Age-related macular degeneration (AMD) is a leading cause of vision loss among people 50+. In honor of February being Macular Degeneration Awareness Month, let’s shed some light on this condition, and how you might be able to slow its progression.
To put it simply, AMD causes damage to your macula, the part of your eye responsible for providing sharp, central vision. This middle part of the eye is the area that allows us to see objects straight ahead of us. In some people, AMD can advance slowly and vision loss may not occur for a long time. For these people, detecting it can be more challenging since the signs and symptoms are less obvious. In others, the disease progresses more quickly and can lead to vision loss in one or both eyes. While AMD alone does not lead to complete blindness, it can still significantly interfere with simple, everyday tasks and can be dangerous, especially for activities such as driving, cooking or operating machinery or equipment.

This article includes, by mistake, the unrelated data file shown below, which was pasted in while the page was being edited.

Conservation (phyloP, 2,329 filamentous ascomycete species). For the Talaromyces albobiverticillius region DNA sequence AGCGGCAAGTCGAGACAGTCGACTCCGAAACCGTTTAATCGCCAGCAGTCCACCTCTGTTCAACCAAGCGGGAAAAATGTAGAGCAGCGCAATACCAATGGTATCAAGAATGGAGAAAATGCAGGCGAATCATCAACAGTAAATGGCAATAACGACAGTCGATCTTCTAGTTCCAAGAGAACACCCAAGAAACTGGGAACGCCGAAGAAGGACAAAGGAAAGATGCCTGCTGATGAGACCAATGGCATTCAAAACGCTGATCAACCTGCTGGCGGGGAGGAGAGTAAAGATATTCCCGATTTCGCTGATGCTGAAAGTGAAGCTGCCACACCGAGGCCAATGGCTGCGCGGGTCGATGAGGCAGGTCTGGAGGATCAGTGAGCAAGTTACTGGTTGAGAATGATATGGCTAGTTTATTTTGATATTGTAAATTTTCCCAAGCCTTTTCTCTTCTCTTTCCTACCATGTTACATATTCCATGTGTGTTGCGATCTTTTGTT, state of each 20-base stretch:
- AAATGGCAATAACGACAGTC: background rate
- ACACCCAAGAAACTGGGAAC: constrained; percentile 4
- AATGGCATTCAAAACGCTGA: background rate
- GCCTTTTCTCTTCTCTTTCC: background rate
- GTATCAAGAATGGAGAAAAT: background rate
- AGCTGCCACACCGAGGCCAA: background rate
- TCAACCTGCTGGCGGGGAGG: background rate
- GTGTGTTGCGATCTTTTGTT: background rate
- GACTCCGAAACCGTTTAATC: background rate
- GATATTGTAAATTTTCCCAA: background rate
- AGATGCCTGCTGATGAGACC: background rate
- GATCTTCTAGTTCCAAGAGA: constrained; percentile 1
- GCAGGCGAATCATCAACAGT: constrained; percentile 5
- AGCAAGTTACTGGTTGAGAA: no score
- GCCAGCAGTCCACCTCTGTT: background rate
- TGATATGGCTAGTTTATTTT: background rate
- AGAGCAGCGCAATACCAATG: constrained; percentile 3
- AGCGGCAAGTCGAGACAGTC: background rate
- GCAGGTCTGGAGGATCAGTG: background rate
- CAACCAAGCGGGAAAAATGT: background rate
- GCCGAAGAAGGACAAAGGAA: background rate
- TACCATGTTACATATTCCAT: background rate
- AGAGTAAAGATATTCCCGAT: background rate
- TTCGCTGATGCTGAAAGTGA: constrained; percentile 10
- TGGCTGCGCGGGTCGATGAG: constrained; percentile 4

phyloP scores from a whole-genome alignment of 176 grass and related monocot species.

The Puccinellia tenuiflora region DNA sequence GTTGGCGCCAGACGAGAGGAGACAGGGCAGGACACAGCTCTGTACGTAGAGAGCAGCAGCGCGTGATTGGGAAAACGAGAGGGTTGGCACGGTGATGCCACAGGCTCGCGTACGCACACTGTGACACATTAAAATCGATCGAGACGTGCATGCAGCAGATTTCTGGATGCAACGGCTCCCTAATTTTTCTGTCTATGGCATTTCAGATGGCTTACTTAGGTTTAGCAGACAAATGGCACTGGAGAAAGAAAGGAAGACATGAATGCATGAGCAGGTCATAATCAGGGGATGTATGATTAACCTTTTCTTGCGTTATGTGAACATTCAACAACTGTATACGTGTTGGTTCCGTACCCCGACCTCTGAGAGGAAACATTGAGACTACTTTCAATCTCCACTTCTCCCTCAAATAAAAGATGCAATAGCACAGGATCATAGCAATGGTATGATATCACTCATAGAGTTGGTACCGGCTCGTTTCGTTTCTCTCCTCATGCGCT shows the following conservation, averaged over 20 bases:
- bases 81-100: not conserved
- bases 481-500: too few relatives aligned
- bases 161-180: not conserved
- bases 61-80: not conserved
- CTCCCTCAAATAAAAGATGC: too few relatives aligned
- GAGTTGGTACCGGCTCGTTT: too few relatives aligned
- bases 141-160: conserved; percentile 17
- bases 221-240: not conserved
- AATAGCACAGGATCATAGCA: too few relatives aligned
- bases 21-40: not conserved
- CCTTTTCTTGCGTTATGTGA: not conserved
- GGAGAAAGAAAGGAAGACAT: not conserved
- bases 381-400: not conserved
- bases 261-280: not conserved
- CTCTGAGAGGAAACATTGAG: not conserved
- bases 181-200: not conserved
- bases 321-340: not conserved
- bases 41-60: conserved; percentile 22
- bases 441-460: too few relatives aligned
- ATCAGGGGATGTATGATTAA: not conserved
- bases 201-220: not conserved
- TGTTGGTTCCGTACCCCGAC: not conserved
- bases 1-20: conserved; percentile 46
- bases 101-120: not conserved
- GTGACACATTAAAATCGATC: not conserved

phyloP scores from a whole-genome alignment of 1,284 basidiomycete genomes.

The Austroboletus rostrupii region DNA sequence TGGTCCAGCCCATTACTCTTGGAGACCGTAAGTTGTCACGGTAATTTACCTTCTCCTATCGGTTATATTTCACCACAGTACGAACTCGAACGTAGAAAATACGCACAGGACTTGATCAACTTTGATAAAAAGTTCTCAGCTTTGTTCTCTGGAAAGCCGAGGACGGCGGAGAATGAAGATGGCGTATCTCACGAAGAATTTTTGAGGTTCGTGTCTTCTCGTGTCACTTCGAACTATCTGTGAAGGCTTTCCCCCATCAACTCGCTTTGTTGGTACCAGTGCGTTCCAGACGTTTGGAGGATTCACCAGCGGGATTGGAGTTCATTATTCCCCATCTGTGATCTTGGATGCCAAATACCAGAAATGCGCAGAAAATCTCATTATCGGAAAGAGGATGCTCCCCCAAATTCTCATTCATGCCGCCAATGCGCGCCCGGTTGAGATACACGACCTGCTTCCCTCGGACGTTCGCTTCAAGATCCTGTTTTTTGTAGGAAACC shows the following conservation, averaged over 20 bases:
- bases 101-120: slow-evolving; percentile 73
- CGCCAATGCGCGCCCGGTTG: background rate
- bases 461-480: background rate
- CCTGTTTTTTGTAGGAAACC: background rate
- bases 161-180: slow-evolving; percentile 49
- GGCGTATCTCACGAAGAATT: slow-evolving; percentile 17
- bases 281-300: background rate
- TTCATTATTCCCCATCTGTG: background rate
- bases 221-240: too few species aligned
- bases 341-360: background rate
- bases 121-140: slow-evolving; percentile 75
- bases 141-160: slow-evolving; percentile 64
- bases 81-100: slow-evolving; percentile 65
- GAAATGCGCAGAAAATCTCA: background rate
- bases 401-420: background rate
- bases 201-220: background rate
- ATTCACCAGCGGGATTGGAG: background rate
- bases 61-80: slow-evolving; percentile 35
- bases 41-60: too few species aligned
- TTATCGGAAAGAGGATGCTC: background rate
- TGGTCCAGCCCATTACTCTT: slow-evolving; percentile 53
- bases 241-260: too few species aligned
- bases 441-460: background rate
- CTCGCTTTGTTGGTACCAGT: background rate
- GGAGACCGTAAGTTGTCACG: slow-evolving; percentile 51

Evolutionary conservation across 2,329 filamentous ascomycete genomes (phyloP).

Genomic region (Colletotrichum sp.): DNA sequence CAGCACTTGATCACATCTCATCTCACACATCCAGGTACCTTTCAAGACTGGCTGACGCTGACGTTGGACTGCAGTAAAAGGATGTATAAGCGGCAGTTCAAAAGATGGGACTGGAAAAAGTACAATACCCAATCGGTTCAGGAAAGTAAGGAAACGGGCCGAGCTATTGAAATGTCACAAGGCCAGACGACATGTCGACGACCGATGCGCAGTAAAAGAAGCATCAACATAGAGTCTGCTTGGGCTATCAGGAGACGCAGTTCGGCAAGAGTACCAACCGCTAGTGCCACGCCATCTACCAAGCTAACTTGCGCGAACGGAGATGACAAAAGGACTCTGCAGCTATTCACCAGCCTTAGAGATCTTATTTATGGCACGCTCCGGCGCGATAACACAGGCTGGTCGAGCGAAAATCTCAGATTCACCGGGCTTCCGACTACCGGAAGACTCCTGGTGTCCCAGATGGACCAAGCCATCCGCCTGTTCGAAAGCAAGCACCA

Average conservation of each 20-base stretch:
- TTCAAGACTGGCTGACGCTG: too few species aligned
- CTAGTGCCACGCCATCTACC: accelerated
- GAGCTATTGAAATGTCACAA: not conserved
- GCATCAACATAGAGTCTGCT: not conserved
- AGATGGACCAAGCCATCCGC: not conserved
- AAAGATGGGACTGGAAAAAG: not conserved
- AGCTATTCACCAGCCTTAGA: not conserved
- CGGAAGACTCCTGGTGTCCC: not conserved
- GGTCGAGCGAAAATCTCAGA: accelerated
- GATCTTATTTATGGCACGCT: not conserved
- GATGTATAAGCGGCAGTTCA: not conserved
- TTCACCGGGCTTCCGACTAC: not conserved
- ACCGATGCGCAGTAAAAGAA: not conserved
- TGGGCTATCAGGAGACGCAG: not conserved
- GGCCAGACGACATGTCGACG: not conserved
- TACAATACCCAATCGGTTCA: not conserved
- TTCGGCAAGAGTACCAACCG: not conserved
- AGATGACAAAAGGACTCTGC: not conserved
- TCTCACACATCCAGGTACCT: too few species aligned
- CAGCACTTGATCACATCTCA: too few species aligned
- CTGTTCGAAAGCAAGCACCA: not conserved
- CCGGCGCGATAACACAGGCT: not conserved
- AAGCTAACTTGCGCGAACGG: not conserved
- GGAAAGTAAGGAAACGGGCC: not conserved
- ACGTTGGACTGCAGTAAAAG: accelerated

It’s important to recognize that there are certain risks factors including smoking, family history and genetics, as well as race (African American and Hispanic/Latino, specifically) that put certain people at higher risk for developing this disease.
The big question, though: are there lifestyle changes that could help prevent the disease? The short answer is, yes. The following are ways you can keep your eyes as healthy as possible:
· Incorporate lots of leafy green vegetables and fish into your diet.
· Exercise regularly.
· Keep your blood pressure and cholesterol levels within normal limits.
· Avoid smoking at all costs.
In all cases, it’s important to continue to schedule regular check-ups with your ophthalmologist to ensure they find any potential issues--- so that you can take action.
Inter Valley Health Plan hosts classes geared to the health and vitality of older adults. For a full list of classes in your area, please visit forhealthandliving.com/ivhpevents
Article From Inter Valley Health Plan